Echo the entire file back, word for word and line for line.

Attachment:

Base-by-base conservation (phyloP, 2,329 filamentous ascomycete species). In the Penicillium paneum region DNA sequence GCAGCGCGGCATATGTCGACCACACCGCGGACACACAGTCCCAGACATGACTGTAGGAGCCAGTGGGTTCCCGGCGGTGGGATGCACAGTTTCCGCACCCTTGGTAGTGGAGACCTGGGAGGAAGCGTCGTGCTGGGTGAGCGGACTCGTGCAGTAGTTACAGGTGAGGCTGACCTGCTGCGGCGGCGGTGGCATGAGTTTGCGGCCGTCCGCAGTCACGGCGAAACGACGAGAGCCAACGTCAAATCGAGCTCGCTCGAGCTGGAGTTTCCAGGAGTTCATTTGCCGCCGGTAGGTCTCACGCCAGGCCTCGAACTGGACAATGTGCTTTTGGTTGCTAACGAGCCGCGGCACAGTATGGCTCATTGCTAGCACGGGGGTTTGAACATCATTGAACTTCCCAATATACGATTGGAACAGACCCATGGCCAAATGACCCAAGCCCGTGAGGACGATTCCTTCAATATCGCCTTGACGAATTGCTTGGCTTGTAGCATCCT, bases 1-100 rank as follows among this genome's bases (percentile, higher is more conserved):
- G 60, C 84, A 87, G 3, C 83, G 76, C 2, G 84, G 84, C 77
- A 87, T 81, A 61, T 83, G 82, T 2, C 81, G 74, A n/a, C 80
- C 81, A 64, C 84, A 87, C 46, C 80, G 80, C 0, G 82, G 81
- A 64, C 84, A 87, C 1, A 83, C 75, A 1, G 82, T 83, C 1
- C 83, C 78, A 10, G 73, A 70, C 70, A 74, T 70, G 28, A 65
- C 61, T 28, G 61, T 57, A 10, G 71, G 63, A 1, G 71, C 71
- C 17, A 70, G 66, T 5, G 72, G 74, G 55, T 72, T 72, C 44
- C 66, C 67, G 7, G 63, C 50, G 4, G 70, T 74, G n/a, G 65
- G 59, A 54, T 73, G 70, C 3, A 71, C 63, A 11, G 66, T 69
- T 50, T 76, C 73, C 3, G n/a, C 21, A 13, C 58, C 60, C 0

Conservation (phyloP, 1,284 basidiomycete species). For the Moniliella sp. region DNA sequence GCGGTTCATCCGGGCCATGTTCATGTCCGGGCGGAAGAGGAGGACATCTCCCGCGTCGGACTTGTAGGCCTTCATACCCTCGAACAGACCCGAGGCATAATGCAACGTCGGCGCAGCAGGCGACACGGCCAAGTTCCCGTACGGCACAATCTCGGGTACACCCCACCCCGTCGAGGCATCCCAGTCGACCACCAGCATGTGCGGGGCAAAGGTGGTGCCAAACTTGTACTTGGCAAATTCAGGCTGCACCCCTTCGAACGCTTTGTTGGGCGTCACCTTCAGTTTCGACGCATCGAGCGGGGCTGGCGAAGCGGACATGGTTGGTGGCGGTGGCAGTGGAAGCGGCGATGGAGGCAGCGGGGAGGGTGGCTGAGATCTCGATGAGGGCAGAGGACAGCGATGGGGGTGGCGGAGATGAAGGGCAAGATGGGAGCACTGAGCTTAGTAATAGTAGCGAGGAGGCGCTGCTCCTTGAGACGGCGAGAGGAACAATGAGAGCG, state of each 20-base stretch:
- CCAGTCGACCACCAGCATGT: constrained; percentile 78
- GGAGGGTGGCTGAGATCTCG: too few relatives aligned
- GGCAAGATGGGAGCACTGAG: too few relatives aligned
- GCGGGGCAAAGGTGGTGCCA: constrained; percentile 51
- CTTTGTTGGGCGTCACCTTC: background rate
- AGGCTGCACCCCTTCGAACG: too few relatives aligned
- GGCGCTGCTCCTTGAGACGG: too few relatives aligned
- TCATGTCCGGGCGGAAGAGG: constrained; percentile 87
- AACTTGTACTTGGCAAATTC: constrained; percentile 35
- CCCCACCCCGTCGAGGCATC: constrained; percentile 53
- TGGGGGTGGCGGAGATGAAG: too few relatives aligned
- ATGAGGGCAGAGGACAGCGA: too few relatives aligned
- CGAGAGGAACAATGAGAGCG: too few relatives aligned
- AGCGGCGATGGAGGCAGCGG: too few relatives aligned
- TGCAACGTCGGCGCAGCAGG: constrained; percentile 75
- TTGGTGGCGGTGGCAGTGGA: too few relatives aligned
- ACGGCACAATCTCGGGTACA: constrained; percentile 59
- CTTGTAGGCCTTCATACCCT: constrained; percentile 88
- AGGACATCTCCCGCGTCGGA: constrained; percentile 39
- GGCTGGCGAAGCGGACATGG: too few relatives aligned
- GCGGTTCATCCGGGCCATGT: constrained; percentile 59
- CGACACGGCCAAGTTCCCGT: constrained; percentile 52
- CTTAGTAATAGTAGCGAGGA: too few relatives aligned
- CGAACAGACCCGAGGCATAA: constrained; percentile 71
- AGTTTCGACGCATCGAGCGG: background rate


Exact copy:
Base-by-base conservation (phyloP, 2,329 filamentous ascomycete species). In the Penicillium paneum region DNA sequence GCAGCGCGGCATATGTCGACCACACCGCGGACACACAGTCCCAGACATGACTGTAGGAGCCAGTGGGTTCCCGGCGGTGGGATGCACAGTTTCCGCACCCTTGGTAGTGGAGACCTGGGAGGAAGCGTCGTGCTGGGTGAGCGGACTCGTGCAGTAGTTACAGGTGAGGCTGACCTGCTGCGGCGGCGGTGGCATGAGTTTGCGGCCGTCCGCAGTCACGGCGAAACGACGAGAGCCAACGTCAAATCGAGCTCGCTCGAGCTGGAGTTTCCAGGAGTTCATTTGCCGCCGGTAGGTCTCACGCCAGGCCTCGAACTGGACAATGTGCTTTTGGTTGCTAACGAGCCGCGGCACAGTATGGCTCATTGCTAGCACGGGGGTTTGAACATCATTGAACTTCCCAATATACGATTGGAACAGACCCATGGCCAAATGACCCAAGCCCGTGAGGACGATTCCTTCAATATCGCCTTGACGAATTGCTTGGCTTGTAGCATCCT, bases 1-100 rank as follows among this genome's bases (percentile, higher is more conserved):
- G 60, C 84, A 87, G 3, C 83, G 76, C 2, G 84, G 84, C 77
- A 87, T 81, A 61, T 83, G 82, T 2, C 81, G 74, A n/a, C 80
- C 81, A 64, C 84, A 87, C 46, C 80, G 80, C 0, G 82, G 81
- A 64, C 84, A 87, C 1, A 83, C 75, A 1, G 82, T 83, C 1
- C 83, C 78, A 10, G 73, A 70, C 70, A 74, T 70, G 28, A 65
- C 61, T 28, G 61, T 57, A 10, G 71, G 63, A 1, G 71, C 71
- C 17, A 70, G 66, T 5, G 72, G 74, G 55, T 72, T 72, C 44
- C 66, C 67, G 7, G 63, C 50, G 4, G 70, T 74, G n/a, G 65
- G 59, A 54, T 73, G 70, C 3, A 71, C 63, A 11, G 66, T 69
- T 50, T 76, C 73, C 3, G n/a, C 21, A 13, C 58, C 60, C 0

Conservation (phyloP, 1,284 basidiomycete species). For the Moniliella sp. region DNA sequence GCGGTTCATCCGGGCCATGTTCATGTCCGGGCGGAAGAGGAGGACATCTCCCGCGTCGGACTTGTAGGCCTTCATACCCTCGAACAGACCCGAGGCATAATGCAACGTCGGCGCAGCAGGCGACACGGCCAAGTTCCCGTACGGCACAATCTCGGGTACACCCCACCCCGTCGAGGCATCCCAGTCGACCACCAGCATGTGCGGGGCAAAGGTGGTGCCAAACTTGTACTTGGCAAATTCAGGCTGCACCCCTTCGAACGCTTTGTTGGGCGTCACCTTCAGTTTCGACGCATCGAGCGGGGCTGGCGAAGCGGACATGGTTGGTGGCGGTGGCAGTGGAAGCGGCGATGGAGGCAGCGGGGAGGGTGGCTGAGATCTCGATGAGGGCAGAGGACAGCGATGGGGGTGGCGGAGATGAAGGGCAAGATGGGAGCACTGAGCTTAGTAATAGTAGCGAGGAGGCGCTGCTCCTTGAGACGGCGAGAGGAACAATGAGAGCG, state of each 20-base stretch:
- CCAGTCGACCACCAGCATGT: constrained; percentile 78
- GGAGGGTGGCTGAGATCTCG: too few relatives aligned
- GGCAAGATGGGAGCACTGAG: too few relatives aligned
- GCGGGGCAAAGGTGGTGCCA: constrained; percentile 51
- CTTTGTTGGGCGTCACCTTC: background rate
- AGGCTGCACCCCTTCGAACG: too few relatives aligned
- GGCGCTGCTCCTTGAGACGG: too few relatives aligned
- TCATGTCCGGGCGGAAGAGG: constrained; percentile 87
- AACTTGTACTTGGCAAATTC: constrained; percentile 35
- CCCCACCCCGTCGAGGCATC: constrained; percentile 53
- TGGGGGTGGCGGAGATGAAG: too few relatives aligned
- ATGAGGGCAGAGGACAGCGA: too few relatives aligned
- CGAGAGGAACAATGAGAGCG: too few relatives aligned
- AGCGGCGATGGAGGCAGCGG: too few relatives aligned
- TGCAACGTCGGCGCAGCAGG: constrained; percentile 75
- TTGGTGGCGGTGGCAGTGGA: too few relatives aligned
- ACGGCACAATCTCGGGTACA: constrained; percentile 59
- CTTGTAGGCCTTCATACCCT: constrained; percentile 88
- AGGACATCTCCCGCGTCGGA: constrained; percentile 39
- GGCTGGCGAAGCGGACATGG: too few relatives aligned
- GCGGTTCATCCGGGCCATGT: constrained; percentile 59
- CGACACGGCCAAGTTCCCGT: constrained; percentile 52
- CTTAGTAATAGTAGCGAGGA: too few relatives aligned
- CGAACAGACCCGAGGCATAA: constrained; percentile 71
- AGTTTCGACGCATCGAGCGG: background rate